Academia.edu : social media and digital repository mashup

While scrolling around the internet looking for information about Eli Pariser’s TED talk, I encountered an interview with Umberto Eco from 1995 in which he discusses the distractions of being able to find too much on the internet, verses stumbling upon information in what he considers the more controlled (and curated) environment of the traditional library. The article was posted on Academia.edu, which caught my attention. Academia.edu, it turns out, is an open access digital repository for academics to post materials (published works, works in progress, or even just research topic ideas) and share them with one another. How might this software be useful to our community of educators and academics? Very, if you want to share your works in progress with like-minded researchers

The increasingly urgent battle for Open Access to academic materials has been much documented (in fact, our own Leanora Lange writes about OA often here). As subscription prices rise dramatically while library funding diminishes, we’re reaching a crisis point in terms of making new research accessible to educators and academics, who need to access academic articles in order to produce research. Academics usually are not paid to publish articles in academic journals, and so why are libraries paying such exorbitant fees to re-purchase articles written by their own faculty members (or faculty from other institutions)? To mitigate the problem, most universities now have digital repositories for their own faculty and students to deposit works in. (PocketKnowledge is TC’s answer, while Columbia uses Academic Commons.) This is a simplistic run-down of the argument, but in any case, Academia.edu is an open international digital repository not affiliated with any university–a central software anyone can join. The added perk is it also functions as a social media connector for academics with accounts: once I signed up, I quickly created a profile including my university affiliation (In this case, I had to pick one, even though I’m affiliated with multiple universities. Why can’t users pick more than one?) and added keywords describing my interests. I can also link my account to my Facebook or any of my email accounts to find my friends with existing profiles. And with that, I’m off!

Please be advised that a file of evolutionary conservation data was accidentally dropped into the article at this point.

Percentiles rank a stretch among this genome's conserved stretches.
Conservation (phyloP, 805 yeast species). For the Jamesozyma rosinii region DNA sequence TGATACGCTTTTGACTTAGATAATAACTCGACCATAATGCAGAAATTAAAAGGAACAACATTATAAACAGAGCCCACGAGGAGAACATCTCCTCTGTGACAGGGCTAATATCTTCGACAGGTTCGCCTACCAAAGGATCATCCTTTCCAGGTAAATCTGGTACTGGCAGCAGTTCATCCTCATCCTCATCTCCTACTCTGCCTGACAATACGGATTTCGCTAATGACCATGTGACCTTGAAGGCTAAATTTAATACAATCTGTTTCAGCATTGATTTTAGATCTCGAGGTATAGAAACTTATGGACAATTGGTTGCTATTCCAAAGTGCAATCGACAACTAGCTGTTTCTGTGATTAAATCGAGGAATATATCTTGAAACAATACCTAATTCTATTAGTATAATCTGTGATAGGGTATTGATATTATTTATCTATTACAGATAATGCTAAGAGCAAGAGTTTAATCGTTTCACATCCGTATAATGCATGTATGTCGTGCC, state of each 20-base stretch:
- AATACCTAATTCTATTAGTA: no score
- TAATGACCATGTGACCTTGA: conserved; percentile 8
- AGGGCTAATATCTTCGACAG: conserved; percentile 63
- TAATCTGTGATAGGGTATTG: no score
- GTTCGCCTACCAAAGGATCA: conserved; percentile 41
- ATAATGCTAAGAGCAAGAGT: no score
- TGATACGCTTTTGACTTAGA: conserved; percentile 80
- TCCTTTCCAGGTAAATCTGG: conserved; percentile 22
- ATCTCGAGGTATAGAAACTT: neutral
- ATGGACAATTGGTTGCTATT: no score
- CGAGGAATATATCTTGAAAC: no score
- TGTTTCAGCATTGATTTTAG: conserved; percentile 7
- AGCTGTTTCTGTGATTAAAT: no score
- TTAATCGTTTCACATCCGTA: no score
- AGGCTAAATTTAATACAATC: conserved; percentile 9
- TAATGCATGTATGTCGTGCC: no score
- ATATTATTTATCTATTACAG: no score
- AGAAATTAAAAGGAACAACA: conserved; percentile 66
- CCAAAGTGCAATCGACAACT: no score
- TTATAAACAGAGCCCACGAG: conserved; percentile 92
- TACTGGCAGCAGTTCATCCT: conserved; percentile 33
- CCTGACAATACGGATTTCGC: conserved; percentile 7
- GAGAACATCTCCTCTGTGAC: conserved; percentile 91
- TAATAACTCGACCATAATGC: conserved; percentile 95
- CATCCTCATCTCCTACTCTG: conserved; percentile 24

For me, the most exciting aspect of logging in and starting my research was this discovery: when I typed in my research interests I discovered five authors whose works I have read who each have accounts in Academia.edu. How exciting! Social media sites like Facebook and Twitter shrink the line between pedestrian and celebrity users (or it feels that way, at least) which strikes me as one of the many features of globalized digital technologies. Academia.edu offers a similar possibility to those whose intellectual work overlaps. They allow users to “follow” other users, and their blog keeps track of “trending” in their academic vaults. For a meta-analysis of how this works, Academia.edu also has a blog. Is it as useful as it seems?  You’ll have to play around and test it to find out.